The Tat-dependent protein translocation pathway

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dc.identifier.uri http://dx.doi.org/10.15488/3161
dc.identifier.uri http://www.repo.uni-hannover.de/handle/123456789/3191
dc.contributor.author Hou, Bo
dc.contributor.author Brüser, Thomas
dc.date.accessioned 2018-04-19T07:53:07Z
dc.date.available 2018-04-19T07:53:07Z
dc.date.issued 2011
dc.identifier.citation Hou, B.; Brüser, T.: The Tat-dependent protein translocation pathway. In: Biomolecular Concepts 2 (2011), Nr. 6, S. 507-523. DOI: https://doi.org/10.1515/BMC.2011.040
dc.description.abstract The twin-arginine translocation (Tat) pathway is found in bacteria, archaea, and plant chloroplasts, where it is dedicated to the transmembrane transport of fully folded proteins. These proteins contain N-terminal signal peptides with a specific Tat-system binding motif that is recognized by the transport machinery. In contrast to other protein transport systems, the Tat system consists of multiple copies of only two or three usually small (∼8-30 kDa) membrane proteins that oligomerize to two large complexes that transiently interact during translocation. Only one of these complexes includes a polytopic membrane protein, TatC. The other complex consists of TatA. Tat systems of plants, proteobacteria, and several other phyla contain a third component, TatB. TatB is evolutionarily and structurally related to TatA and usually forms tight complexes with TatC. Minimal two-component Tat systems lacking TatB are found in many bacterial and archaeal phyla. They consist of a 'bifunctional' TatA that also covers TatB functionalities, and a TatC. Recent insights into the structure and interactions of the Tat proteins have various important implications. © 2011 by Walter de Gruyter Berlin Boston 2011. eng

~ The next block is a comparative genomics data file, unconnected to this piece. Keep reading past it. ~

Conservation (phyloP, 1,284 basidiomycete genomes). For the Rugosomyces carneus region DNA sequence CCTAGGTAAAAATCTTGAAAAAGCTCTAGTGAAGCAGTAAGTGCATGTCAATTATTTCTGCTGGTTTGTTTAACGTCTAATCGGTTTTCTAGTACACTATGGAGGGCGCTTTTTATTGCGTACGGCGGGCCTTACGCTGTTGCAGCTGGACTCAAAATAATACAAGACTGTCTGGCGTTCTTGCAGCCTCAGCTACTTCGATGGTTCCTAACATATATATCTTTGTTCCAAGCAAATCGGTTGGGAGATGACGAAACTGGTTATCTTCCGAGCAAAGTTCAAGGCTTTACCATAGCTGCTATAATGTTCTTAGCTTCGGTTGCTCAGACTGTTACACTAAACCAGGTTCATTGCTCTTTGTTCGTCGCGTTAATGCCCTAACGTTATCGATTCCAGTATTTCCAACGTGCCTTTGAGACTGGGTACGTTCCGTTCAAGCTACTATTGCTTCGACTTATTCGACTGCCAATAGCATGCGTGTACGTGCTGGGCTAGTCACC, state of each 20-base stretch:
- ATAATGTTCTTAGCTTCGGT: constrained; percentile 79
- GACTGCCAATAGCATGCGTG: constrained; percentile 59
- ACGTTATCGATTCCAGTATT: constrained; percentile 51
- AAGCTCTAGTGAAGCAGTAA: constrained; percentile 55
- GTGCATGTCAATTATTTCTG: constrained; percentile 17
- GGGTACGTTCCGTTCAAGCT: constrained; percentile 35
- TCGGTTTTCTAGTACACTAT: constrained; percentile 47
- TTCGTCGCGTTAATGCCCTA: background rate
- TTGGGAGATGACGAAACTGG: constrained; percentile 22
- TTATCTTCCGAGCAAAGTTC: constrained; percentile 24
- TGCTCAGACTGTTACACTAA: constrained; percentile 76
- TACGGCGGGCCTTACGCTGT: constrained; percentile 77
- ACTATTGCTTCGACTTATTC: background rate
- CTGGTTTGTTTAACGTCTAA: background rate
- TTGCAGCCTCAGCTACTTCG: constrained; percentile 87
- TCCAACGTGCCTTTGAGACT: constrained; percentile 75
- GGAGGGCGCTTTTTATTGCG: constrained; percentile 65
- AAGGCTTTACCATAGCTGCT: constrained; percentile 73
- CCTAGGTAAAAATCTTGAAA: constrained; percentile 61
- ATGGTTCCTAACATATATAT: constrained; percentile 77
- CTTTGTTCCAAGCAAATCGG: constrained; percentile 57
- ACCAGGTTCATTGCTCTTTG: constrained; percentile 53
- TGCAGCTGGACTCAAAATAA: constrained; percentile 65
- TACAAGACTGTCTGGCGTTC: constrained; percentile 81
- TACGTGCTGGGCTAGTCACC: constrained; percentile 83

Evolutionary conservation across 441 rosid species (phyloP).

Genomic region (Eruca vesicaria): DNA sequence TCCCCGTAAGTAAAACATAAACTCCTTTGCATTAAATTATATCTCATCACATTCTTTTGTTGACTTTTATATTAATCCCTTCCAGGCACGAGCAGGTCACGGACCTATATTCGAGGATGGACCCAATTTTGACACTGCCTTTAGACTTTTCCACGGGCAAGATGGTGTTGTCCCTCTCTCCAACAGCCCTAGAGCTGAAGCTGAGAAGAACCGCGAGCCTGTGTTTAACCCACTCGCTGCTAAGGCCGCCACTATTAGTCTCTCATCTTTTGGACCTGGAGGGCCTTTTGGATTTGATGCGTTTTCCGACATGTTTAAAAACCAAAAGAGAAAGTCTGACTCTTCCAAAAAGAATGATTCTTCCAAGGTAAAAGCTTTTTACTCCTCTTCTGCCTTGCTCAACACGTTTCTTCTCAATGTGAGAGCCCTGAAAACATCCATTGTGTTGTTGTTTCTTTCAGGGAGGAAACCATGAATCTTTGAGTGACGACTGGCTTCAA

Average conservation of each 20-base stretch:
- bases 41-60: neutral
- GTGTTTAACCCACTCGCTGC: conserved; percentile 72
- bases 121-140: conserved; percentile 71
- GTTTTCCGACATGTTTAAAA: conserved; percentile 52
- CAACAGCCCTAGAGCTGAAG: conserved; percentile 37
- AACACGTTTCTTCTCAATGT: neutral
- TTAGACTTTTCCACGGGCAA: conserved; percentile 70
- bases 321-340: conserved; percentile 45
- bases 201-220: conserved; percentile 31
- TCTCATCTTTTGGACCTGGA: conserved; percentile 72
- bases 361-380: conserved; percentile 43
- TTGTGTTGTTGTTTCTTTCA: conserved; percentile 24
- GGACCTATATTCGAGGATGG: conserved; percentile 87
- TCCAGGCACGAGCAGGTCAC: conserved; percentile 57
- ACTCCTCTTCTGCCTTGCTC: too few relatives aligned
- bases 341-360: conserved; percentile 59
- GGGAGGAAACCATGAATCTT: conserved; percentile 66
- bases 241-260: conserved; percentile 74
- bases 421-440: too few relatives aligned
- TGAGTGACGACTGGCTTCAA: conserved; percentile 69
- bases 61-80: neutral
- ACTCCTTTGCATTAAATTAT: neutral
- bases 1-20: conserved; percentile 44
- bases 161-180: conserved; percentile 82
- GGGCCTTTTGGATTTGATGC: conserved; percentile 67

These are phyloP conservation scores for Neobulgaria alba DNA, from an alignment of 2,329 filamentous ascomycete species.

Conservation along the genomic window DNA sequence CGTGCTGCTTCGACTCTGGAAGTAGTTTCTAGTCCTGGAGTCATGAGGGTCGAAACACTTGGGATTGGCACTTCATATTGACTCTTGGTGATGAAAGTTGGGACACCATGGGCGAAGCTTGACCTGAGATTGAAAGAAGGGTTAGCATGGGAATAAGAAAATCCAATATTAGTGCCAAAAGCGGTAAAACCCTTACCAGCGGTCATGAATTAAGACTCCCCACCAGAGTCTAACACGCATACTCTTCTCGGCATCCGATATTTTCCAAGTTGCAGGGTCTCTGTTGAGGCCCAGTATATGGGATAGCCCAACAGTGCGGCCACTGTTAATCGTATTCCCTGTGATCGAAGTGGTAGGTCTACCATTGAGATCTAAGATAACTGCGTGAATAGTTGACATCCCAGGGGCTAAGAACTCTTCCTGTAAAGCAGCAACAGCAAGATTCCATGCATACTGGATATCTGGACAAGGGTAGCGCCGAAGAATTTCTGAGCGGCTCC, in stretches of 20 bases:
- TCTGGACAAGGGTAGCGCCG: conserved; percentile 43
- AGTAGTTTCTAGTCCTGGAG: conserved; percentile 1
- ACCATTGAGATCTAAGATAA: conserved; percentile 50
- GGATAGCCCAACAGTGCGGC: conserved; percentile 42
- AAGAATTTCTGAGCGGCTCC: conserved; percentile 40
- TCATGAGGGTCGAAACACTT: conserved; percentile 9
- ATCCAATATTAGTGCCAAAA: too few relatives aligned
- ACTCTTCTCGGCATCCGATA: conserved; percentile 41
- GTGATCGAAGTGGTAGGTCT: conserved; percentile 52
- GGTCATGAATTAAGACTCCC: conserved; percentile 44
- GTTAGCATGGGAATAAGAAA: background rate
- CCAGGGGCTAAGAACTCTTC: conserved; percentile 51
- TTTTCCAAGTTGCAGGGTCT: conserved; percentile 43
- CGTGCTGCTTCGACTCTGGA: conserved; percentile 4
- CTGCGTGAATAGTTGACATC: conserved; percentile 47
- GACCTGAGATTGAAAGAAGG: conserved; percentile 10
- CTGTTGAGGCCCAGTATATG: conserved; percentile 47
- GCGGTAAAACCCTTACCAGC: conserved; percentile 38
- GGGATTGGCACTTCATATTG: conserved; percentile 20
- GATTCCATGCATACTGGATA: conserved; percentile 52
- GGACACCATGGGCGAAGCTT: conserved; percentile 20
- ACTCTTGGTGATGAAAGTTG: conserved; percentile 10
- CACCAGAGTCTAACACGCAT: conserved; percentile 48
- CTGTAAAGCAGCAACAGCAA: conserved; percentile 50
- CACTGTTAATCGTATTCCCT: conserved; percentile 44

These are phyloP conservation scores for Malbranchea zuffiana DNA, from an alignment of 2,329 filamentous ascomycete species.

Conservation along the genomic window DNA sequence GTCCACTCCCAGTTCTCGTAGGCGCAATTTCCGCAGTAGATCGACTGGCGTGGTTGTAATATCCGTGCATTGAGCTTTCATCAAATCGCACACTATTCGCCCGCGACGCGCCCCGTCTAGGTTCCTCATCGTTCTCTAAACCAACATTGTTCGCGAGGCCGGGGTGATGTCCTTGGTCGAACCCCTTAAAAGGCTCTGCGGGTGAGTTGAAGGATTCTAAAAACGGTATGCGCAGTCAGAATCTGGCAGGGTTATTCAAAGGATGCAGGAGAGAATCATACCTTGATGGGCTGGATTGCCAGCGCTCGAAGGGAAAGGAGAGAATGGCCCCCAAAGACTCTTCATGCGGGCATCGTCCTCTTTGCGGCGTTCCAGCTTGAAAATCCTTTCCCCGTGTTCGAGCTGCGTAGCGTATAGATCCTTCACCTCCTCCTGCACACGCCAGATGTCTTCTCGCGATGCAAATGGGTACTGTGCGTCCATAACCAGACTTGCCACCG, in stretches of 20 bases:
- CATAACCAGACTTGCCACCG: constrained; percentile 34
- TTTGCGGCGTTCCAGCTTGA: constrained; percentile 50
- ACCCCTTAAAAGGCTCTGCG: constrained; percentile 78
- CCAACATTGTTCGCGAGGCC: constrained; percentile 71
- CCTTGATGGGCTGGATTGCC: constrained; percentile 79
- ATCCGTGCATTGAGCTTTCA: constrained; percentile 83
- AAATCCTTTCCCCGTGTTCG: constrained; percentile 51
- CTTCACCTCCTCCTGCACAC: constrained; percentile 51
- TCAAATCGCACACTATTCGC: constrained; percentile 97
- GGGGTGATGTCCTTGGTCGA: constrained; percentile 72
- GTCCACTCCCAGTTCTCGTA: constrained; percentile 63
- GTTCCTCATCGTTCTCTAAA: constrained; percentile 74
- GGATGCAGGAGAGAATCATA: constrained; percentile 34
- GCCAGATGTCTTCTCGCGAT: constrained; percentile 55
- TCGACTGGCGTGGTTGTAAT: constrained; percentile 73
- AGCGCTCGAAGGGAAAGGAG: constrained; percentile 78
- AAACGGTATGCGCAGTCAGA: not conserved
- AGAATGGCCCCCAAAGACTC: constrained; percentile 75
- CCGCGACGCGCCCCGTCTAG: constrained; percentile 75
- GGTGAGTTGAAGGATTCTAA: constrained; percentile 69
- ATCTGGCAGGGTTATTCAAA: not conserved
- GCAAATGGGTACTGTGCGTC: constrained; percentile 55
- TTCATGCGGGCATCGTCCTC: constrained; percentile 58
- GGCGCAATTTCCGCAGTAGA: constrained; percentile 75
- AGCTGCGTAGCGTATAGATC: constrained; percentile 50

dc.language.iso eng
dc.publisher Berlin : De Gruyter
dc.relation.ispartofseries Biomolecular Concepts 2 (2011), Nr. 6
dc.rights Es gilt deutsches Urheberrecht. Das Dokument darf zum eigenen Gebrauch kostenfrei genutzt, aber nicht im Internet bereitgestellt oder an Außenstehende weitergegeben werden. Dieser Beitrag ist aufgrund einer (DFG-geförderten) Allianz- bzw. Nationallizenz frei zugänglich.
dc.subject protein folding eng
dc.subject protein transport eng
dc.subject redox protein biogenesis eng
dc.subject twin-arginine translocation eng
dc.subject Archaea eng
dc.subject Bacteria (microorganisms) eng
dc.subject Proteobacteria eng
dc.subject.ddc 500 | Naturwissenschaften ger
dc.title The Tat-dependent protein translocation pathway
dc.type article
dc.type Text
dc.relation.issn 1868-5021
dc.relation.doi https://doi.org/10.1515/BMC.2011.040
dc.bibliographicCitation.issue 6
dc.bibliographicCitation.volume 2
dc.bibliographicCitation.firstPage 507
dc.bibliographicCitation.lastPage 523
dc.description.version publishedVersion
tib.accessRights frei zug�nglich


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